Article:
Screenshot / Annex 1 - WHO guidelines on non clinical evaluation of vaccines; WHO Technical Report Series, No. 927, 2005
Screenshot / 29. Note for guidance on safety pharmacology studies for human pharmaceuticals. London, Committee for Proprietary Medicinal Products (CPMP/ICH/539/00).
Judicial Watch explains that the Pfizer documents state that when LNPs "with comparable composition" to that used in Pfizer's COVID jab were injected into rats, "Total recovery (% of injected dose) of LNP outside of the injection site was greatest in the liver and was much less in the spleen, adrenal glands, and ovaries."... "in summary "... "the LPN distributes to the liver." The detailed study, which is supported by a Nov. 2020 study sponsored by Acuitas Therapeutics states:
"Over 48 hours, the LNP distributed mainly to liver, adrenal glands, spleen, and ovaries, with maximum concentrations observed at 8-48 hours post-dose. Total recovery (% of injected dose) of LNP, for combined male and female animals, outside of the injection site was greatest in the liver (up to 18%)..."
Yet, despite being aware of the biodistribution of its experimental LNP product to the liver and other areas of the rats, the Pfizer/BioNTech study notes, "No genotoxicity studies are planned for BNT162b2 [the Pfizer/BioNTech COVID vaccine] as the components of the vaccine constructs are lipids and RNA and are not expected to have genotoxic potential (WHO, 2005)."
Screenshot / Annex 1 - WHO guidelines on non-clinical evaluation of vaccines; WHO Technical Report Series, No. 927, 2005
Similarly, the study adds, "Carcinogenicity studies with BNT162b2 have not been conducted as the components of the vaccine construct are lipids and RNA and are not expected to have carcinogenic or tumorigenic potential."
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Judicial Watch states, "The conclusion of the study begins: "The nonclinical program demonstrates that BNT162b2 is immunogenic in mice, rats, and nonhuman primates, and the toxicity studies support the licensure of this vaccine." The report mentions that "boost immunizations" were also being tested on the animals in the trial. Additionally, the report reveals, "Vaccine-related microscopic findings at the end of dosing for BNT162b2 were evident in injection sites and surrounding tissues, in the draining iliac lymph nodes, bone marrow, spleen, and liver."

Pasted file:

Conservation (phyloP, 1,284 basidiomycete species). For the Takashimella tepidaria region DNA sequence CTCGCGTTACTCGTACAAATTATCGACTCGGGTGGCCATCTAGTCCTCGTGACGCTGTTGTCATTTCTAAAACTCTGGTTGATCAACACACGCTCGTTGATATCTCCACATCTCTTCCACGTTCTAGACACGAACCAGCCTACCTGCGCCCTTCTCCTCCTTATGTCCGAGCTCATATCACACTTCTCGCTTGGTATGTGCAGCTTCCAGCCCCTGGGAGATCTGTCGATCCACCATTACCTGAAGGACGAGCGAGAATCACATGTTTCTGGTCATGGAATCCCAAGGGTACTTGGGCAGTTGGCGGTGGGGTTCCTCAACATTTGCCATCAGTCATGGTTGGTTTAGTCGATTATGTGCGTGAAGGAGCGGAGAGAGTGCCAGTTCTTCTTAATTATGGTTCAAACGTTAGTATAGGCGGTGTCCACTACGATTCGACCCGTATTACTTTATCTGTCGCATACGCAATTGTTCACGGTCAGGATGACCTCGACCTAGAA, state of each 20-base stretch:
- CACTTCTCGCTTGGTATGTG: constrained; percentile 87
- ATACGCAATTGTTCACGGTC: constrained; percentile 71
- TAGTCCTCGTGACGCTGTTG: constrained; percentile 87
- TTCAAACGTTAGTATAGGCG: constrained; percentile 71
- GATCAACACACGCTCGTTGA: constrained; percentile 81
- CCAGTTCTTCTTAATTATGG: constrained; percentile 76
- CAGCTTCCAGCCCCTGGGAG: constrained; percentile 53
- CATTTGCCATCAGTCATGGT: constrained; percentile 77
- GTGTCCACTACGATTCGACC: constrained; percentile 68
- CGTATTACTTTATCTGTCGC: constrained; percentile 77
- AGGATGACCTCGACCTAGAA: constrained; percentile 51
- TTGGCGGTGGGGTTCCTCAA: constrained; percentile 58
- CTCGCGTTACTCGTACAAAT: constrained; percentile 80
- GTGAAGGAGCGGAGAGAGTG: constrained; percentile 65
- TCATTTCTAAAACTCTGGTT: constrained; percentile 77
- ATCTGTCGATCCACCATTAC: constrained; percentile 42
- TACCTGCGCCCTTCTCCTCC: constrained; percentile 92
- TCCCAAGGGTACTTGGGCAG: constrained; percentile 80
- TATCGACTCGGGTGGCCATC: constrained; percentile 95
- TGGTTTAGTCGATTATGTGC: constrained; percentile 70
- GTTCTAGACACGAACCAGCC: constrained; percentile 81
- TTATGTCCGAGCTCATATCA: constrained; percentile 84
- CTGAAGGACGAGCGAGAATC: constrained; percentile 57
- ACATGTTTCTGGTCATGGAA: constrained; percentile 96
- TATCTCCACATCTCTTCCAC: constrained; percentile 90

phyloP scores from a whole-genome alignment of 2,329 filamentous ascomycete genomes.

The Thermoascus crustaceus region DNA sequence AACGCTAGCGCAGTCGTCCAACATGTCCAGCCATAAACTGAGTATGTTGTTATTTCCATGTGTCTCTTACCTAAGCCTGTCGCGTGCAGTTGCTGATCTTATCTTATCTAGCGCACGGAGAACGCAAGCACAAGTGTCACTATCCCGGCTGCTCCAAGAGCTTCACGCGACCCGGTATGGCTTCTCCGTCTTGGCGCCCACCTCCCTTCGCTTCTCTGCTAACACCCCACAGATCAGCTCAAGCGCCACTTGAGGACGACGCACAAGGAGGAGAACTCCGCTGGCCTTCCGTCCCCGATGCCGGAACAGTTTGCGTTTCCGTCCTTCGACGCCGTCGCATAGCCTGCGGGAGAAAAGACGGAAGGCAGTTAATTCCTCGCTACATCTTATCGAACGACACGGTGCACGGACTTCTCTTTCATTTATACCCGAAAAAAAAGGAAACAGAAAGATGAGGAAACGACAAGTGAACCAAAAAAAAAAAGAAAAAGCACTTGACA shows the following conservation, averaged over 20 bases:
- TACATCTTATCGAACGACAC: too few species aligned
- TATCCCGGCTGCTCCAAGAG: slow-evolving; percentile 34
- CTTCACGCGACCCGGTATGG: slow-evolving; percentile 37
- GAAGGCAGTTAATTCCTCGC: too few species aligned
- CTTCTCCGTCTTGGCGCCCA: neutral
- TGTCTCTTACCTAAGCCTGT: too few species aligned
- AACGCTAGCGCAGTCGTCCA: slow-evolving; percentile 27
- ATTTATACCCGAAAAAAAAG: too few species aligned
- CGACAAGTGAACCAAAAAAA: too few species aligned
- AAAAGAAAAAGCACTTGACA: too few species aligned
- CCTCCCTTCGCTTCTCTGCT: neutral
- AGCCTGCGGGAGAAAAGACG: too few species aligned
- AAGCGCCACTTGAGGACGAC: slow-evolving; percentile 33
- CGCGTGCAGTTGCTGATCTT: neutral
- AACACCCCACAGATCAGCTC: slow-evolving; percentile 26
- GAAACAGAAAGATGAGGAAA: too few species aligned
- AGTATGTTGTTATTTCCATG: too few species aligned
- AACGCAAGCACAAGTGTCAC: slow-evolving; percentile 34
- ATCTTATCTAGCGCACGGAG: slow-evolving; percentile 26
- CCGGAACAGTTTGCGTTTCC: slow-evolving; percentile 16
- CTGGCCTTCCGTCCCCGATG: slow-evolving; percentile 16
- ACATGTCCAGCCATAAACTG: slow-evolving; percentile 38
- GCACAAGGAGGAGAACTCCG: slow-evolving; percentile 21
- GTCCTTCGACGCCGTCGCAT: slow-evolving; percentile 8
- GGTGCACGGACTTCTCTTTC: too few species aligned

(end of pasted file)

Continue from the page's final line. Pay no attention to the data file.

Interestingly, in the May 2 Pfizer data announcement related to its lawsuit (Judicial Watch v. U.S. Department of Health and Human Services (No. 1:21-cv-02418)), Judicial Watch pointed out that in a "confidential" Pfizer study approved in April 2020 which looked at four COVID "vaccine" variants, the company tested a vaccine with an RNA strand "that self-amplifies upon entering the cell." Moreover, it "encodes the Venezuelan equine encephalitis (VEE) virus RNA-dependent RNA polymerase (RDRP or replicase)." In the same study, Judicial Watch explains that the study authors remark:
"Although liver function tests will be carefully monitored during the clinical development of these vaccines, BioNTech's prior clinical experience indicates that the distribution to the liver does not pose a safety concern."
"Based on previous nonclinical and clinical experience with the three RNA platforms, a beneficial safety profile is anticipated, and may include transient local reactions (such as swelling/edema or redness) and body temperature increases."